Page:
Mychal Kendricks, 17 months older and also a linebacker, is considered a rising star for the NFL's Philadelphia Eagles.
The brothers have always been close in a way that brothers are.
"When they were younger, I was awakened one night by yelling," Yvonne Thagon, their mother, recalls. "I went down the hall to their room and there was Eric on the ground with Mychal standing over him, fist raised."
She reacted … like a linebacker.
"I tackled him," Thagon says.
Running backs who have run into the Kendricks brothers now know who to thank for the pain and punishment.
There has never been a problem the Kendricks couldn't tackle. As Mychal Kendricks puts it, "there was no excuse for failure."
Thagon, a single mother, raised her two rambunctious boys and a younger daughter while navigating tough times in Fresno. Marvin Kendricks, father of the children, descended into crack cocaine addiction and the couple split.
Yet, the boys are both college graduates — Mychal from
Eric Kendricks says he is a product of the experiences of all his family members. "I learned from their mistakes. I learned from their triumphs," he says. "It helped make me who I am."
Eric Kendricks points to his left cheek. "You see this little scar below my eye?" he says. "Mychal. He threw something at me. I got another one on the back of my head. He pushed me down on the road."
The counter point, from Mychal: "Eric knocked out my front teeth … twice. He took a rock and beaned me. He did the same thing a couple years later. He had a great arm, real pinpoint accuracy."
Thagon made them carry insurance cards with them from the time they were in elementary school.
"They were like little puppy dogs," Thagon says. "Every day was an adventure."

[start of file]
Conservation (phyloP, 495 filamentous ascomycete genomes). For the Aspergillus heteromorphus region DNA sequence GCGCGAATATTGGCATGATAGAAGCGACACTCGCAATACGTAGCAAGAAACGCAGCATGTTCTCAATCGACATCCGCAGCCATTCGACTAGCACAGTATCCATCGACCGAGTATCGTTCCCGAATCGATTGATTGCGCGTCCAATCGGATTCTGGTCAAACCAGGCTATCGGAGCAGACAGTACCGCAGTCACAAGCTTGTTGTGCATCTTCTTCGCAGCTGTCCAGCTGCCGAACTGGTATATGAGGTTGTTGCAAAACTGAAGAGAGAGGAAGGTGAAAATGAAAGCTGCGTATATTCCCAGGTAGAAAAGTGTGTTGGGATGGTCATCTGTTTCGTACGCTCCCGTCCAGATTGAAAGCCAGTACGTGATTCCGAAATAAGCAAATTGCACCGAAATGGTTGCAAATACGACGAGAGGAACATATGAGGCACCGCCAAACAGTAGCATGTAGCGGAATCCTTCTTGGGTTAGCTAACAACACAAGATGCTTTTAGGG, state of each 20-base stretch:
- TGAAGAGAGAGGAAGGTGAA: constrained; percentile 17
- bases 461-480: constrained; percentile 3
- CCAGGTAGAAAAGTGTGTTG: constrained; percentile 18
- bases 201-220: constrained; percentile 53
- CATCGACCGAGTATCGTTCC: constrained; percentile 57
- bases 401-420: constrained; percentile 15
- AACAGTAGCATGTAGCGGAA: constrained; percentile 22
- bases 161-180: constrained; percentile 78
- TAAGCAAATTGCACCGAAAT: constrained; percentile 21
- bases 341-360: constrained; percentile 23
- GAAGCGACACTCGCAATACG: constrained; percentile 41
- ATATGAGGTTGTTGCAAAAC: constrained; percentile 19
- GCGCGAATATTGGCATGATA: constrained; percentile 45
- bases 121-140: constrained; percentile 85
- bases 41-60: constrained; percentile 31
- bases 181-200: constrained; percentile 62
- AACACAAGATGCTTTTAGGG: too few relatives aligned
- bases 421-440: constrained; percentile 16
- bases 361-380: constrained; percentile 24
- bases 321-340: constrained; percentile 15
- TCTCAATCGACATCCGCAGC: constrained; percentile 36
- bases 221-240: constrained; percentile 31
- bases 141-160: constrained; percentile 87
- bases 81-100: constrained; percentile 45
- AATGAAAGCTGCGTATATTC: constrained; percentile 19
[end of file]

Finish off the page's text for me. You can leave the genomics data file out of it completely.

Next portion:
Eric Kendricks enters UCLA's game against Kansas State on Friday in the
FOR THE RECORD
Dec. 31, 7:31 a.m.: The name of the IMPACT Trophy is Lott, not Barr.
Kendricks is projected to go as high as the second round in the
"When I was in high school and I had a brother playing in college, it helped," Eric Kendricks said. "Now it helps just as much having him in the NFL. He has walked me through every step of the way."
Marvin Kendricks is still apologizing.
"Through the grace of God, I was able to come out of it," he says of his addiction. "For what my kids went through, I am sorry. I wouldn't want anyone to go through that."
Kendricks was UCLA's leading rusher in 1970 and 1971. But then he lost his grandmother, the driving influence in his life, and receded into addiction.
"I would take my kids with me to drug houses," says Kendricks, a retired counselor. "I have cried so many nights about those mistakes."
Thagon held the family together. Money was tight and logistics were difficult.
"It was a struggle, raising three children on my own without support from the other parent," Thagon says. "Not just financial support, but things like picking up and dropping off. Sometimes you would have to say no to one [child] to say yes to the other."